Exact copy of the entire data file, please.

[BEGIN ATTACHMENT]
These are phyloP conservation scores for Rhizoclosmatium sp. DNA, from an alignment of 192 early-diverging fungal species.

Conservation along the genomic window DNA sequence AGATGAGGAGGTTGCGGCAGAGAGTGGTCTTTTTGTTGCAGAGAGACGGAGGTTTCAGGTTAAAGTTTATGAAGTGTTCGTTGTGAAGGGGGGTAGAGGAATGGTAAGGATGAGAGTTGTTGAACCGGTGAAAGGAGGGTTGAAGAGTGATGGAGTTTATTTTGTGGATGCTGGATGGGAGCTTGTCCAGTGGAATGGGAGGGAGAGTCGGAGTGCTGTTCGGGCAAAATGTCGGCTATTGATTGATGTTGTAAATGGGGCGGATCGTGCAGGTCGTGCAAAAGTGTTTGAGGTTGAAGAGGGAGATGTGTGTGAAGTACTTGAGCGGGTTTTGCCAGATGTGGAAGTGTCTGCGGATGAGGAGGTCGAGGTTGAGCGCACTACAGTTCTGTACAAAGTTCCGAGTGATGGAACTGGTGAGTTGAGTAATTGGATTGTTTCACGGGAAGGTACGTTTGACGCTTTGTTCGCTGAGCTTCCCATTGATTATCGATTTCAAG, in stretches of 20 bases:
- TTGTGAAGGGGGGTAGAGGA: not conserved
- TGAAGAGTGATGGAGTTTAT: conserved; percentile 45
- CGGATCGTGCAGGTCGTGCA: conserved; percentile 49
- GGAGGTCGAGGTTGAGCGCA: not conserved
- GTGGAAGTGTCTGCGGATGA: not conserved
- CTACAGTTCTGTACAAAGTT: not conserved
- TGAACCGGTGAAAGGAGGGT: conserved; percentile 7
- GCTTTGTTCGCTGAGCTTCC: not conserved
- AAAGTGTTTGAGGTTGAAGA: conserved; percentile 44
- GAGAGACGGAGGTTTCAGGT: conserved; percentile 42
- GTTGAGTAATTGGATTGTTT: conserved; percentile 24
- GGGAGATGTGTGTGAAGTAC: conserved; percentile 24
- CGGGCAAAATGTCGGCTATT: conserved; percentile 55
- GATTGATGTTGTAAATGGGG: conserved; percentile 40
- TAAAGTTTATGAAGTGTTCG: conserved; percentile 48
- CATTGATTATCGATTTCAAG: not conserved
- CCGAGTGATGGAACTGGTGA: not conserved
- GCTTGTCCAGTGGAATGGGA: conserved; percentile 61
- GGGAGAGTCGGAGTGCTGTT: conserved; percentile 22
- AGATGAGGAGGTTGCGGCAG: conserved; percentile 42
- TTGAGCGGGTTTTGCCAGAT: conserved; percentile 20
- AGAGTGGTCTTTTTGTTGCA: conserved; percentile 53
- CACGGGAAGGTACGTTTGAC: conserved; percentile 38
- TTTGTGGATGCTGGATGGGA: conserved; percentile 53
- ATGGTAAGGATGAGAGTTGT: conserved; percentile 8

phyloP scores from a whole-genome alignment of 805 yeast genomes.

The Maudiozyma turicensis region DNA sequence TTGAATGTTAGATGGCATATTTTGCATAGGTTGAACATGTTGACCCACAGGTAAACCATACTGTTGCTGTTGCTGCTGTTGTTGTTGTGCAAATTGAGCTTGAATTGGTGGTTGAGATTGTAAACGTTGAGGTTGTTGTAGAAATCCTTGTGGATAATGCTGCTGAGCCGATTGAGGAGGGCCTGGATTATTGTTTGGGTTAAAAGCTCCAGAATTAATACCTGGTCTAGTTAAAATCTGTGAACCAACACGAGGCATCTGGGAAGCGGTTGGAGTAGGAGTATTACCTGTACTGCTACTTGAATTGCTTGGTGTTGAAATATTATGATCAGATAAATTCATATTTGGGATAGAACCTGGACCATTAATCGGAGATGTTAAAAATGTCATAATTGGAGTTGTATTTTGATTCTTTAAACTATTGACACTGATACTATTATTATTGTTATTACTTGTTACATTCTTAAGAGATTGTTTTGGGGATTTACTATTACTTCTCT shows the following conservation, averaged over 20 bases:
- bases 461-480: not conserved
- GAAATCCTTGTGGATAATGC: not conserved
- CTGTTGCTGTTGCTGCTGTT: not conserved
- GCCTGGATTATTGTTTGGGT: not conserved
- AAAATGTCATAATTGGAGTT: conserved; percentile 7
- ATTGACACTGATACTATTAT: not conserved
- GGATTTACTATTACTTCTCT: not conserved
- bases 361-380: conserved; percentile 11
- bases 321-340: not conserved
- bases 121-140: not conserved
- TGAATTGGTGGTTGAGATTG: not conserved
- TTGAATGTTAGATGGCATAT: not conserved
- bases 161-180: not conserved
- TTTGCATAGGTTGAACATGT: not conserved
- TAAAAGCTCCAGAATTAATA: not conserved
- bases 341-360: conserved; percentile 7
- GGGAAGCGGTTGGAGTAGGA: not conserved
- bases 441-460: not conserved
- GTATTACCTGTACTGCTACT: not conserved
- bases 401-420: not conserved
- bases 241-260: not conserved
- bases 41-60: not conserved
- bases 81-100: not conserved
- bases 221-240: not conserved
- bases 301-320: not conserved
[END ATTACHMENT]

These are phyloP conservation scores for Rhizoclosmatium sp. DNA, from an alignment of 192 early-diverging fungal species.

Conservation along the genomic window DNA sequence AGATGAGGAGGTTGCGGCAGAGAGTGGTCTTTTTGTTGCAGAGAGACGGAGGTTTCAGGTTAAAGTTTATGAAGTGTTCGTTGTGAAGGGGGGTAGAGGAATGGTAAGGATGAGAGTTGTTGAACCGGTGAAAGGAGGGTTGAAGAGTGATGGAGTTTATTTTGTGGATGCTGGATGGGAGCTTGTCCAGTGGAATGGGAGGGAGAGTCGGAGTGCTGTTCGGGCAAAATGTCGGCTATTGATTGATGTTGTAAATGGGGCGGATCGTGCAGGTCGTGCAAAAGTGTTTGAGGTTGAAGAGGGAGATGTGTGTGAAGTACTTGAGCGGGTTTTGCCAGATGTGGAAGTGTCTGCGGATGAGGAGGTCGAGGTTGAGCGCACTACAGTTCTGTACAAAGTTCCGAGTGATGGAACTGGTGAGTTGAGTAATTGGATTGTTTCACGGGAAGGTACGTTTGACGCTTTGTTCGCTGAGCTTCCCATTGATTATCGATTTCAAG, in stretches of 20 bases:
- TTGTGAAGGGGGGTAGAGGA: not conserved
- TGAAGAGTGATGGAGTTTAT: conserved; percentile 45
- CGGATCGTGCAGGTCGTGCA: conserved; percentile 49
- GGAGGTCGAGGTTGAGCGCA: not conserved
- GTGGAAGTGTCTGCGGATGA: not conserved
- CTACAGTTCTGTACAAAGTT: not conserved
- TGAACCGGTGAAAGGAGGGT: conserved; percentile 7
- GCTTTGTTCGCTGAGCTTCC: not conserved
- AAAGTGTTTGAGGTTGAAGA: conserved; percentile 44
- GAGAGACGGAGGTTTCAGGT: conserved; percentile 42
- GTTGAGTAATTGGATTGTTT: conserved; percentile 24
- GGGAGATGTGTGTGAAGTAC: conserved; percentile 24
- CGGGCAAAATGTCGGCTATT: conserved; percentile 55
- GATTGATGTTGTAAATGGGG: conserved; percentile 40
- TAAAGTTTATGAAGTGTTCG: conserved; percentile 48
- CATTGATTATCGATTTCAAG: not conserved
- CCGAGTGATGGAACTGGTGA: not conserved
- GCTTGTCCAGTGGAATGGGA: conserved; percentile 61
- GGGAGAGTCGGAGTGCTGTT: conserved; percentile 22
- AGATGAGGAGGTTGCGGCAG: conserved; percentile 42
- TTGAGCGGGTTTTGCCAGAT: conserved; percentile 20
- AGAGTGGTCTTTTTGTTGCA: conserved; percentile 53
- CACGGGAAGGTACGTTTGAC: conserved; percentile 38
- TTTGTGGATGCTGGATGGGA: conserved; percentile 53
- ATGGTAAGGATGAGAGTTGT: conserved; percentile 8

phyloP scores from a whole-genome alignment of 805 yeast genomes.

The Maudiozyma turicensis region DNA sequence TTGAATGTTAGATGGCATATTTTGCATAGGTTGAACATGTTGACCCACAGGTAAACCATACTGTTGCTGTTGCTGCTGTTGTTGTTGTGCAAATTGAGCTTGAATTGGTGGTTGAGATTGTAAACGTTGAGGTTGTTGTAGAAATCCTTGTGGATAATGCTGCTGAGCCGATTGAGGAGGGCCTGGATTATTGTTTGGGTTAAAAGCTCCAGAATTAATACCTGGTCTAGTTAAAATCTGTGAACCAACACGAGGCATCTGGGAAGCGGTTGGAGTAGGAGTATTACCTGTACTGCTACTTGAATTGCTTGGTGTTGAAATATTATGATCAGATAAATTCATATTTGGGATAGAACCTGGACCATTAATCGGAGATGTTAAAAATGTCATAATTGGAGTTGTATTTTGATTCTTTAAACTATTGACACTGATACTATTATTATTGTTATTACTTGTTACATTCTTAAGAGATTGTTTTGGGGATTTACTATTACTTCTCT shows the following conservation, averaged over 20 bases:
- bases 461-480: not conserved
- GAAATCCTTGTGGATAATGC: not conserved
- CTGTTGCTGTTGCTGCTGTT: not conserved
- GCCTGGATTATTGTTTGGGT: not conserved
- AAAATGTCATAATTGGAGTT: conserved; percentile 7
- ATTGACACTGATACTATTAT: not conserved
- GGATTTACTATTACTTCTCT: not conserved
- bases 361-380: conserved; percentile 11
- bases 321-340: not conserved
- bases 121-140: not conserved
- TGAATTGGTGGTTGAGATTG: not conserved
- TTGAATGTTAGATGGCATAT: not conserved
- bases 161-180: not conserved
- TTTGCATAGGTTGAACATGT: not conserved
- TAAAAGCTCCAGAATTAATA: not conserved
- bases 341-360: conserved; percentile 7
- GGGAAGCGGTTGGAGTAGGA: not conserved
- bases 441-460: not conserved
- GTATTACCTGTACTGCTACT: not conserved
- bases 401-420: not conserved
- bases 241-260: not conserved
- bases 41-60: not conserved
- bases 81-100: not conserved
- bases 221-240: not conserved
- bases 301-320: not conserved